Prime Minister Benjamin Netanyahu on Saturday welcomed praise from Donald Trump for Israel’s security barrier, writing on Twitter that the US president “is right” about walls preventing illegal immigration.

Referring to a second barrier, the recently built fence along Israel’s border with Egypt, the prime minister said the measure had been a “great success” in keeping out migrants, who mainly came from African nations.

“President Trump is right. I built a wall along Israel’s southern border. It stopped all illegal immigration. Great success. Great idea,” Netanyahu wrote in English on Twitter, Trump’s preferred method of communication. The prime minister ended his tweet with emojis of the Israeli and American flags.

In an interview with Fox News on Thursday, Trump appeared to be touting Israel’s West Bank security barrier as an example of a successful deterrent to unlawful entry into a country. Israel built the barrier — a combination of fence, concrete wall and sophisticated sensors — in response to the massive wave of deadly Palestinian terrorism that hit the country during the Second Intifada at the start of the millennium, with suicide bombers traveling the short distances into Israel to carry out murderous attacks, and it saw a dramatic fall in suicide bombings.

https://twitter.com/netanyahu/status/825371795972825089

“The wall is necessary,” Trump said Thursday. “That’s not just politics, and yet it is good for the heart of the nation in a certain way, because people want protection and a wall protects. All you’ve got to do is ask Israel. They were having a total disaster coming across and they had a wall. It’s 99.9 percent stoppage.”

The barrier along Israel’s Egyptian border is not a concrete wall akin to the one Trump is planning to build on the US-Mexico border, but rather a system of wire fencing and sensors.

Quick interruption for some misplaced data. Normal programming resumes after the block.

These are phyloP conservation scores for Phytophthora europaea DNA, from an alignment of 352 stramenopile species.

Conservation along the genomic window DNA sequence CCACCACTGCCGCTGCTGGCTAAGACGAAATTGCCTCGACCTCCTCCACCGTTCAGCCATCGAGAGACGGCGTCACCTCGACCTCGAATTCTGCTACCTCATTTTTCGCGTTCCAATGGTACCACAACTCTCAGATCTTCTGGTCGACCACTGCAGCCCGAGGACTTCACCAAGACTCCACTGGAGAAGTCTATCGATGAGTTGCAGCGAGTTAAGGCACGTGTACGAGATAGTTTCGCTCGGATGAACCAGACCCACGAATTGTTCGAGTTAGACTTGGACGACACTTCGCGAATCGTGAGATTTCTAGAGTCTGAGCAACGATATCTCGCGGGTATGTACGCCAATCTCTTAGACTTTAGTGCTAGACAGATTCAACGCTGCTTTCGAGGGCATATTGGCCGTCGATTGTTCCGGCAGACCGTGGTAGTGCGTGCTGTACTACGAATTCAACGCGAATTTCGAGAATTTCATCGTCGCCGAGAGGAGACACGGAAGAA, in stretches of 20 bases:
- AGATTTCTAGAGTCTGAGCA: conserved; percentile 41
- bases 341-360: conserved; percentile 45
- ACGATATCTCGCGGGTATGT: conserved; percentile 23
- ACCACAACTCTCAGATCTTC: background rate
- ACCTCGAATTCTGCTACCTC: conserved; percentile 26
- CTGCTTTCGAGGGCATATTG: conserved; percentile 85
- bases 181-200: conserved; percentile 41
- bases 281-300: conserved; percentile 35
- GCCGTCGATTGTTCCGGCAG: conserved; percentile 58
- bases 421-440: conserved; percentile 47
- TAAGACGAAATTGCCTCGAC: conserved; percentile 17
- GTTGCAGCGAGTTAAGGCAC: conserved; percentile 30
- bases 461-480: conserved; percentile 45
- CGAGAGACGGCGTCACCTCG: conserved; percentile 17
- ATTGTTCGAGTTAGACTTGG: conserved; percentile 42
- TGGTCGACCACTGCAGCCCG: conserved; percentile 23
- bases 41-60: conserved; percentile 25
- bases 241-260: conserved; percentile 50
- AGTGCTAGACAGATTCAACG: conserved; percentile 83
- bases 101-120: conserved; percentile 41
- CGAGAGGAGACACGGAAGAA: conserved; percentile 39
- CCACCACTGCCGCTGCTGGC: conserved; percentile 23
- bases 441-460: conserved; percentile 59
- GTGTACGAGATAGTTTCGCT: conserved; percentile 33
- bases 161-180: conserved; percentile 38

The president announced Thursday that he was going ahead with his plan for the border wall, which he maintained Mexico would pay for, despite the country’s insistence that it will not foot the bill. Mexican President Enrique Pena Nieto nixed his planned January 31 meeting with Trump, after the latter tweeted that the meeting should be canceled if Mexico wouldn’t pay for the construction.

African refugees sit behind a border fence after they attempted to cross illegally from Egypt into Israel as Israeli soldiers stand guard near the border with Egypt, in southern Israel, on September 4, 2012. (photo credit: AP/Ariel Schalit, File)

African refugees sit behind a border fence after they attempted to cross illegally from Egypt into Israel as Israeli soldiers stand guard near the border with Egypt, in southern Israel, on September 4, 2012. (AP/Ariel Schalit, File)

Israel built the Egyptian border fence in 2012, all but blocking illegal migration, and began extending a fence along its eastern frontier with Jordan. Since 2012, the Israeli government has requested that the migrants in the country leave, giving cash grants to those who depart for their homes or some other African country. The government also has detained thousands of migrants since 2013 in Holot, a detention facility adjacent to a prison on the Egyptian border.

African illegal migrants carry their belongings following their release from the Holot Detention Centre in Israel's Negev desert, on August 25, 2015. (AFP PHOTO/MENAHEM KAHANA)

African illegal migrants carry their belongings following their release from the Holot Detention Centre in Israel’s Negev desert, on August 25, 2015. (AFP/Menahem Kahana)

According to Israel’s Population, Immigration and Border Authority, more than 60,000 African migrants crossed into Israel illegally from Egypt between 2006 and 2012. The migrants, mostly from Eritrea, say they’re seeking asylum from a brutal dictatorship. Some 45,000 remained in the country as of 2015.

The government has viewed them as economic migrants looking for work and, with rare exceptions, has not recognized them as refugees.

Trump on Friday also signed an executive order temporarily banning entry to the US for all nationals from seven Muslim countries — Syria, Iran, Iraq, Sudan, Libya, Somalia and Yemen — as part of sweeping measures that also suspend all refugee arrivals.